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I'm trying to prove the Borel Lemma, which is:

For every series $a_0,a_1,a_2,\dots$ in $\mathbb{C}$ exists $f \in C^{\infty}(\mathbb{R})$ such as $$ f^{(k)}(0) = a_k $$ for every $k \in \mathbb{N}_0$.

My idea: I would set $$f(x) = \sum\limits_{k=0}^{\infty} \frac{a_k}{k!} x^k,$$ so if the series $(a_k)_{k \in \mathbb{N}_0}$ converges this $f$ would do it. But I don't know anything about the series, so it could diverge. To avoid this, I would think about to cut the sum by multiplying with a cut-off-function $\chi \in C^{\infty}(\mathbb{C})$ so that $\chi(x) = 0$ for every $|x| > R, R \in \mathbb{C}$. But I don't know how to continue..

I would be thankful for any kind of help.

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Using cut-off to produce functions $f_n$ such that $f_n(x)=x^n$ for $|x|<r_n$ and $f_n(x)=0$ for $|x|>r_{n-1}$. Then $$f(x)=\sum_{k=0}^\infty \frac{a_k}{k!}f_k(x)$$ should do the trick, provided $r_n\to0$ fast enough (how fast do you need for the sum to be "friendly"?)

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I'm not sure, if I'm done, but I have some thoughts to share and discuss. For $f_k$ I chose $f_k(x) = x^k \cdot \chi_k(x)$ with $$\chi_k(x) = \begin{cases} 1,& |x| \leq r_k\\ 0,& |x| \geq r_k +1\\ \in C^{\infty},& \text{ else} \end{cases} $$ with a series $(r_k)_{k \in \mathbb{N}_0} \subset \mathbb{C}$ with $r_k \rightarrow 0.$ – gisma Jan 19 '13 at 12:20
So then $$\chi_k^{(m)}(x) = \begin{cases} 0,& |x| \leq r_k \text{ or } |x| \geq r_k +1\\ \in C^{\infty},& \text{ else} \end{cases} .$$ – gisma Jan 19 '13 at 12:21
Now I observe the $m-$th derivative: $$\begin{align} f^{(m)}(x) =& \sum\limits_{k=0}^{\infty} \frac{a_k}{k!} (x^k \cdot \chi_k(x))^{(m)}\\ =& \sum\limits_{k=0}^{\infty} \frac{a_k}{k!} \left( \sum\limits_{\beta=0}^{m}{m \choose \beta}\ (x^k)^{(\beta)} \cdot \chi_k(x)^{(m-\beta)}\right)\\ =& \sum\limits_{k=0}^{\infty} \frac{a_k}{k!} \left( (x^k)^{(m)}\cdot \chi_k(x)+\sum\limits_{\beta=1}^{m}{m \choose \beta}\ (x^k)^{(\beta)} \cdot \chi_k(x)^{(m-\beta)}\right) \end{align} $$ – gisma Jan 19 '13 at 12:21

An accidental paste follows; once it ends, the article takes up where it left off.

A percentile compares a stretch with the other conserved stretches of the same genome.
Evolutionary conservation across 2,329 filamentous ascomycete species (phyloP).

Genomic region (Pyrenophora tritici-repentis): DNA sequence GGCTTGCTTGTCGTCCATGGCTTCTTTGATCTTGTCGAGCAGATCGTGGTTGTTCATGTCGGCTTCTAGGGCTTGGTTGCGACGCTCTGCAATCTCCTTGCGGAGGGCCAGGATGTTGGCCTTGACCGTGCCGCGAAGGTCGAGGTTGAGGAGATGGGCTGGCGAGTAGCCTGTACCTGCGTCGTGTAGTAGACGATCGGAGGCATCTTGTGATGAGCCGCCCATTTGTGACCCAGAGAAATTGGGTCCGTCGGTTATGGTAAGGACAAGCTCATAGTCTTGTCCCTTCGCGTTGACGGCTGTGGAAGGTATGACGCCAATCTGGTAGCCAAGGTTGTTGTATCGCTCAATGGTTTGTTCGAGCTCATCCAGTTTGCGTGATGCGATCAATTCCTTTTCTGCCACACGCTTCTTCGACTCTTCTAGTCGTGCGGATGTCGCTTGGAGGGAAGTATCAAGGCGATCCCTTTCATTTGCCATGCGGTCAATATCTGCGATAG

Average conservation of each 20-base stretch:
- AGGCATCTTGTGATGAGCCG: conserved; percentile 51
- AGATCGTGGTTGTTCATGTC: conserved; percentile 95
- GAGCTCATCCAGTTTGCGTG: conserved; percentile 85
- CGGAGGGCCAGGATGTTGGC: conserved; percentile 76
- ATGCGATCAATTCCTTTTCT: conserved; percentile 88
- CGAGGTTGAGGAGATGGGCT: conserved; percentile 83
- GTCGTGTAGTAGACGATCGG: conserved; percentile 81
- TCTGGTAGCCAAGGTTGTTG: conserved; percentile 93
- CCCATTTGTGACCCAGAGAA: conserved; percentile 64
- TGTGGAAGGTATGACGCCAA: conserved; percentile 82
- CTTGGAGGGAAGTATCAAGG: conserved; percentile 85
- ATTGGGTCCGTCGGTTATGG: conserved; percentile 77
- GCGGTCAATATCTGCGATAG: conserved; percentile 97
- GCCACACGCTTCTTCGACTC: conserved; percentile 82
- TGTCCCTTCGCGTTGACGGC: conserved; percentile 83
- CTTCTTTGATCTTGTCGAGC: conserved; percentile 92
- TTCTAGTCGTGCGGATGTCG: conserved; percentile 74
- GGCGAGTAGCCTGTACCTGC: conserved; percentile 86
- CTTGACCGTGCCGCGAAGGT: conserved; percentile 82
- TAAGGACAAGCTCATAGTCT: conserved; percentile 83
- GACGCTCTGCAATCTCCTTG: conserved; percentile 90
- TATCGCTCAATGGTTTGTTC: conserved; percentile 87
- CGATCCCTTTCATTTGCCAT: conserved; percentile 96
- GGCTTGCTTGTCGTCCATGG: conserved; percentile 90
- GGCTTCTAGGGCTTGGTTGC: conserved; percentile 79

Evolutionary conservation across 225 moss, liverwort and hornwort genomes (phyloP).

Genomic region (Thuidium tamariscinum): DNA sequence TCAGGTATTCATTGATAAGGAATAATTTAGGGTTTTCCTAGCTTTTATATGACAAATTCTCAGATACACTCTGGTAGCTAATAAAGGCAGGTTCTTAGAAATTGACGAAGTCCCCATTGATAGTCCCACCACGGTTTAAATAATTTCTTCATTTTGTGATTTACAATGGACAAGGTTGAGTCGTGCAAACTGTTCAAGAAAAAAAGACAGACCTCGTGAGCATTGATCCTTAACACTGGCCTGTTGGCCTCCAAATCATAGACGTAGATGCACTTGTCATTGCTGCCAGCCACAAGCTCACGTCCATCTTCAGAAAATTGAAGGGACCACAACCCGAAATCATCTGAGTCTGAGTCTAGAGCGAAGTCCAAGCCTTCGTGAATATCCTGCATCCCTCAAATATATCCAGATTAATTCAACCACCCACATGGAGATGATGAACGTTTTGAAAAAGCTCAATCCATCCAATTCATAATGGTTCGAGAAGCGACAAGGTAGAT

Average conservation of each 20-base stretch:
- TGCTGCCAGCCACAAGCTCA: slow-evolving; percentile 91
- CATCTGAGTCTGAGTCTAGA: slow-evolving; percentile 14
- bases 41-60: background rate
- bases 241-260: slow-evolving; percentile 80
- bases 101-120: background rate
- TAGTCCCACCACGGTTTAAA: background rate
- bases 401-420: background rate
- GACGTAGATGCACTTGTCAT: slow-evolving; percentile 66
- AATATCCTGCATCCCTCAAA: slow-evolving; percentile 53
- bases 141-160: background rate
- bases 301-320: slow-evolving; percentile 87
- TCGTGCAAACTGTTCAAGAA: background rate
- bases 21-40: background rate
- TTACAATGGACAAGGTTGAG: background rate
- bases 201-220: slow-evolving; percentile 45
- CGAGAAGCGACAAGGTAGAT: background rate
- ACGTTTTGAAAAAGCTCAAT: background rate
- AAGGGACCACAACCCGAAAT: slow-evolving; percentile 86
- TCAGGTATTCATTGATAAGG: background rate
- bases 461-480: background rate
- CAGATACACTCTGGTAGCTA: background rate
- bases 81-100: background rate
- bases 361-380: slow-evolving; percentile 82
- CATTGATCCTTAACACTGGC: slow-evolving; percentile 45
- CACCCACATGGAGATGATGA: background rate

where $$(x^k)^{(m)} = \begin{cases} \frac{k!}{(m-1)!}\ x^{k-m}&,\ m<k\\ k!&,\ m=k\\ 0&,\ m>k \end{cases} $$ It should be $\chi_k(x) \leq c_k, c_k \in \mathbb{C}$ and $\chi_k^{(m)}(x)$ cutting off (for a proper $(r_k)$) the trouble making $(x^k)^{(\beta)}$ for $|x| >1$, hence $f \in C^{\infty}(\mathbb{C})$ even if $(a_k)$ is divergent, but only fo a proper series $(r_k)$ letting $\chi_k^{(m-\beta)}(x)$ cut off those $a_k$ making trouble. For $a_k$ convergent this is obvious. – gisma Jan 19 '13 at 12:22
Now we should ensure that $f$ is doing the trick: $f^{(k)}(0) = a_k$. Because of $\chi_k(0) = 1$ and $(x^k)^{(m)}\Big|_{x=0} \neq 0$ only for $m=k$ it follows that $$ f^{(k)}(0) = \frac{a_k}{k!} \left( k! \right) = a_k.$$ If there are no serious misleadings in my thoughts the only thing that misses is to find the proper $(r_k)$ ensuring that $\chi_k$ is cutting off right, even if $(a_k)$ is divergent. This $(r_k)$ should be directly related with $(a_k)$. – gisma Jan 19 '13 at 12:22

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